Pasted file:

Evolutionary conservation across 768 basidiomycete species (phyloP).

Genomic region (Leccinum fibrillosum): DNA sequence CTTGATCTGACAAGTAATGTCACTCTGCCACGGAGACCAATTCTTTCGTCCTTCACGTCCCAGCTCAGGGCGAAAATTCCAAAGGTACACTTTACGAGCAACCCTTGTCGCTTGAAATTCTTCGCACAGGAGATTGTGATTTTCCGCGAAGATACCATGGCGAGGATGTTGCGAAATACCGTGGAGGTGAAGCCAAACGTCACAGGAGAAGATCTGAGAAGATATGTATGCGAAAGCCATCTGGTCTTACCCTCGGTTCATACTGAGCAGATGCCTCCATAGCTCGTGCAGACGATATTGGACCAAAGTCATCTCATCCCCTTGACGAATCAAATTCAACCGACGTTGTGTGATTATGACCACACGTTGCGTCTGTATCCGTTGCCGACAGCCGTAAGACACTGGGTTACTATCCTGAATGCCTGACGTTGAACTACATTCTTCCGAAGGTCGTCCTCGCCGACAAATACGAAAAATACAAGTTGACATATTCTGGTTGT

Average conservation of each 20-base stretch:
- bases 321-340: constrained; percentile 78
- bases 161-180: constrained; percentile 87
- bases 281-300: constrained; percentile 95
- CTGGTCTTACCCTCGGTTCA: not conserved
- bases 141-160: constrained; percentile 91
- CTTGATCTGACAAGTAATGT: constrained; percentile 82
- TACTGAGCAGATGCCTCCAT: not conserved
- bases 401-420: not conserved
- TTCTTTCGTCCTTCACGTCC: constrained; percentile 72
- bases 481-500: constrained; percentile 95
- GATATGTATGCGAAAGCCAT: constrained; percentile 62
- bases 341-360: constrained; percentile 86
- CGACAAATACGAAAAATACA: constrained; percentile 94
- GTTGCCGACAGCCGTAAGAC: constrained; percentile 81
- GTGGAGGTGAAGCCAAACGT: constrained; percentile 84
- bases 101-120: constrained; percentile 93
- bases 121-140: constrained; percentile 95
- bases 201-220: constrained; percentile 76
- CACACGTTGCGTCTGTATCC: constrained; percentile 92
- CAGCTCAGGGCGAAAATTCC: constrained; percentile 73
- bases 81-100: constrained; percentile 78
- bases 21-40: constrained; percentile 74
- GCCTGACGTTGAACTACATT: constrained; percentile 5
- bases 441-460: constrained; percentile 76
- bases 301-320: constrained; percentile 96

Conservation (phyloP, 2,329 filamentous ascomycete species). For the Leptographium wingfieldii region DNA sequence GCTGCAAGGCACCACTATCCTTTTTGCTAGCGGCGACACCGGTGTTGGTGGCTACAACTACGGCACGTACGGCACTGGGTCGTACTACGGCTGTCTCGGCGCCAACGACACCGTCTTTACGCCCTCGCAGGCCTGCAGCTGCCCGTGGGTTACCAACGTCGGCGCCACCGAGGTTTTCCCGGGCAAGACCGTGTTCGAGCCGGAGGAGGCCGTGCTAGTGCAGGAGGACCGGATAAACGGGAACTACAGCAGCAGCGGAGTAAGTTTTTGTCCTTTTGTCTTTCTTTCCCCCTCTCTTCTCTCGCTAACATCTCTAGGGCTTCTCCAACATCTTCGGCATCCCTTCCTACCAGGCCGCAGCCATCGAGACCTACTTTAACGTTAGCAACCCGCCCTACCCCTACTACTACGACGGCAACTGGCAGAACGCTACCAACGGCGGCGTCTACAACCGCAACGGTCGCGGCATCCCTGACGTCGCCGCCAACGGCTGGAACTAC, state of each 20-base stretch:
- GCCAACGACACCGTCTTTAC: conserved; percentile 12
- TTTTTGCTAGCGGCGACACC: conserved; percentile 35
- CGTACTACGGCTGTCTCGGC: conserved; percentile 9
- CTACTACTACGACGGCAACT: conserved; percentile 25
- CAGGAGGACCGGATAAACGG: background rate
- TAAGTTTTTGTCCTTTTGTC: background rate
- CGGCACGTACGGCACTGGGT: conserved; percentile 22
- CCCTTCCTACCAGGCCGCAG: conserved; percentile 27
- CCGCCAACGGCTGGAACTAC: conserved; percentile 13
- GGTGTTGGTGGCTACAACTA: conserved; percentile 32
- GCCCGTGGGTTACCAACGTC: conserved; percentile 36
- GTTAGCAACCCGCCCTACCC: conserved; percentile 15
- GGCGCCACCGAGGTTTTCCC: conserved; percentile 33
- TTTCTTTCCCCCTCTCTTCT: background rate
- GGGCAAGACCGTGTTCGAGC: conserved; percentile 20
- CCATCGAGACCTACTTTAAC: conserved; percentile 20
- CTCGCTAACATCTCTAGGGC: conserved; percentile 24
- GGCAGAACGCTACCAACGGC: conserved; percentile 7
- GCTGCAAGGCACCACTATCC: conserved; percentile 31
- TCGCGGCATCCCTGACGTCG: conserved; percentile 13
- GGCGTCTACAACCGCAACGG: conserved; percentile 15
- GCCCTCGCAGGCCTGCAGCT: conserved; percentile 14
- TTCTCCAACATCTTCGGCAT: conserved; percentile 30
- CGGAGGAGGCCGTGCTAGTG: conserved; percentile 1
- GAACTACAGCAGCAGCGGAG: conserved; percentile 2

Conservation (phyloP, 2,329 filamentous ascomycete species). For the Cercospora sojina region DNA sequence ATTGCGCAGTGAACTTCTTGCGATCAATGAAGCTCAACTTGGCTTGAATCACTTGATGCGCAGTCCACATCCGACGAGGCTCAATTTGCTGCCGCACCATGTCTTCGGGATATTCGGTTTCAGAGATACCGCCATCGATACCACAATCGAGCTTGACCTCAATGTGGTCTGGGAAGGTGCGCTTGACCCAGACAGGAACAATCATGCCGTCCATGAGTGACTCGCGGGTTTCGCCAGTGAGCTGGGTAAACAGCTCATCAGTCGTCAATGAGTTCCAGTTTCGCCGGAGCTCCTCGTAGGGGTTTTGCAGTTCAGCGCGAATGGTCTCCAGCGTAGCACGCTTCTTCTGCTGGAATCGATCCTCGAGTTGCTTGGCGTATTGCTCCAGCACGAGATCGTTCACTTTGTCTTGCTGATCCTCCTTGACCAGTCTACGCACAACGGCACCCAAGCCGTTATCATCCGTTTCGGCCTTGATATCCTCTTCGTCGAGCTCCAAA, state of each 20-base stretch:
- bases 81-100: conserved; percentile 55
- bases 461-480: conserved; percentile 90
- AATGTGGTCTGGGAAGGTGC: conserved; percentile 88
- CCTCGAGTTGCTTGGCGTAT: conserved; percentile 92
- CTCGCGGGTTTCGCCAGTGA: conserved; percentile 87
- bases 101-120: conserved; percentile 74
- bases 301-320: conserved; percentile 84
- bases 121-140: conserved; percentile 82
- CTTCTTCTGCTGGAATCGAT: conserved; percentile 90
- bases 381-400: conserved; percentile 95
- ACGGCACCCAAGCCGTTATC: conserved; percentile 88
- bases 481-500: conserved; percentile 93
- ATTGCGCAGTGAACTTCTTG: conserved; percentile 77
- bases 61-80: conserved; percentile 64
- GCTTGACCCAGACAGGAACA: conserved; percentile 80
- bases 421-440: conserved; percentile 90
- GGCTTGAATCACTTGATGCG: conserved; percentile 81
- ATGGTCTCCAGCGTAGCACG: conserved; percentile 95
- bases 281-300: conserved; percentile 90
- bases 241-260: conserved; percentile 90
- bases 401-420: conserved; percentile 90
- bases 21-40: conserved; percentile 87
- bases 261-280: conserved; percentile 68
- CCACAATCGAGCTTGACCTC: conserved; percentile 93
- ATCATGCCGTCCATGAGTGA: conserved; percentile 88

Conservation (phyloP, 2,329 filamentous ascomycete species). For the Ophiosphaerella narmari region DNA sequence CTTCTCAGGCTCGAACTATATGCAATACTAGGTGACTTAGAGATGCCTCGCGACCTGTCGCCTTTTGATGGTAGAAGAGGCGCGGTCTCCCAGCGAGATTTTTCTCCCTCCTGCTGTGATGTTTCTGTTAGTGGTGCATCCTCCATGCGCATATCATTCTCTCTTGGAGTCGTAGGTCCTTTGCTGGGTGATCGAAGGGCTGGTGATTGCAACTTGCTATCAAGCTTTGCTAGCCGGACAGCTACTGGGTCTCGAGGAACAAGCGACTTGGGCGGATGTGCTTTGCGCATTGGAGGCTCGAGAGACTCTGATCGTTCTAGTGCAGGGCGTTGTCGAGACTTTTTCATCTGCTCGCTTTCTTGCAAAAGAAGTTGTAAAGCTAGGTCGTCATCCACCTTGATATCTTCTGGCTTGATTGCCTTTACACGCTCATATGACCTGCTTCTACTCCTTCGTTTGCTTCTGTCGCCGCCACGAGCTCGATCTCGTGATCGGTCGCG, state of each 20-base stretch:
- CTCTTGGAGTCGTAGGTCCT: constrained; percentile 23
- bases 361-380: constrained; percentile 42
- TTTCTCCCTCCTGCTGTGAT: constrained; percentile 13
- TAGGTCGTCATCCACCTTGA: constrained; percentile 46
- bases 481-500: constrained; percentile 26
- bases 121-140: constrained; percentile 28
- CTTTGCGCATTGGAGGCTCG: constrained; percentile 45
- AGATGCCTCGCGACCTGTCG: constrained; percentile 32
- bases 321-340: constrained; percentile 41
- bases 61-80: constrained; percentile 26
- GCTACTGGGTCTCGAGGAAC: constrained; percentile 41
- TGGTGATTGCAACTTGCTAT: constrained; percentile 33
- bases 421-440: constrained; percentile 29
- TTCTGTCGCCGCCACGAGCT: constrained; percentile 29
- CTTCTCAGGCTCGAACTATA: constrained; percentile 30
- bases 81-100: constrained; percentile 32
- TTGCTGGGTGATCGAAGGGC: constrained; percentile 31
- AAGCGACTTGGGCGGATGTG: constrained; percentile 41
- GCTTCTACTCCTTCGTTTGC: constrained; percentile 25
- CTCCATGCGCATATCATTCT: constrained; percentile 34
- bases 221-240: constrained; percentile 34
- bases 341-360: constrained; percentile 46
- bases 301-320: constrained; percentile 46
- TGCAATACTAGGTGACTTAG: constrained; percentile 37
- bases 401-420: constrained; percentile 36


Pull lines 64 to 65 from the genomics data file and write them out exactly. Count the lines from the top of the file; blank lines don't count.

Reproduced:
- CTTCTTCTGCTGGAATCGAT: conserved; percentile 90
- bases 381-400: conserved; percentile 95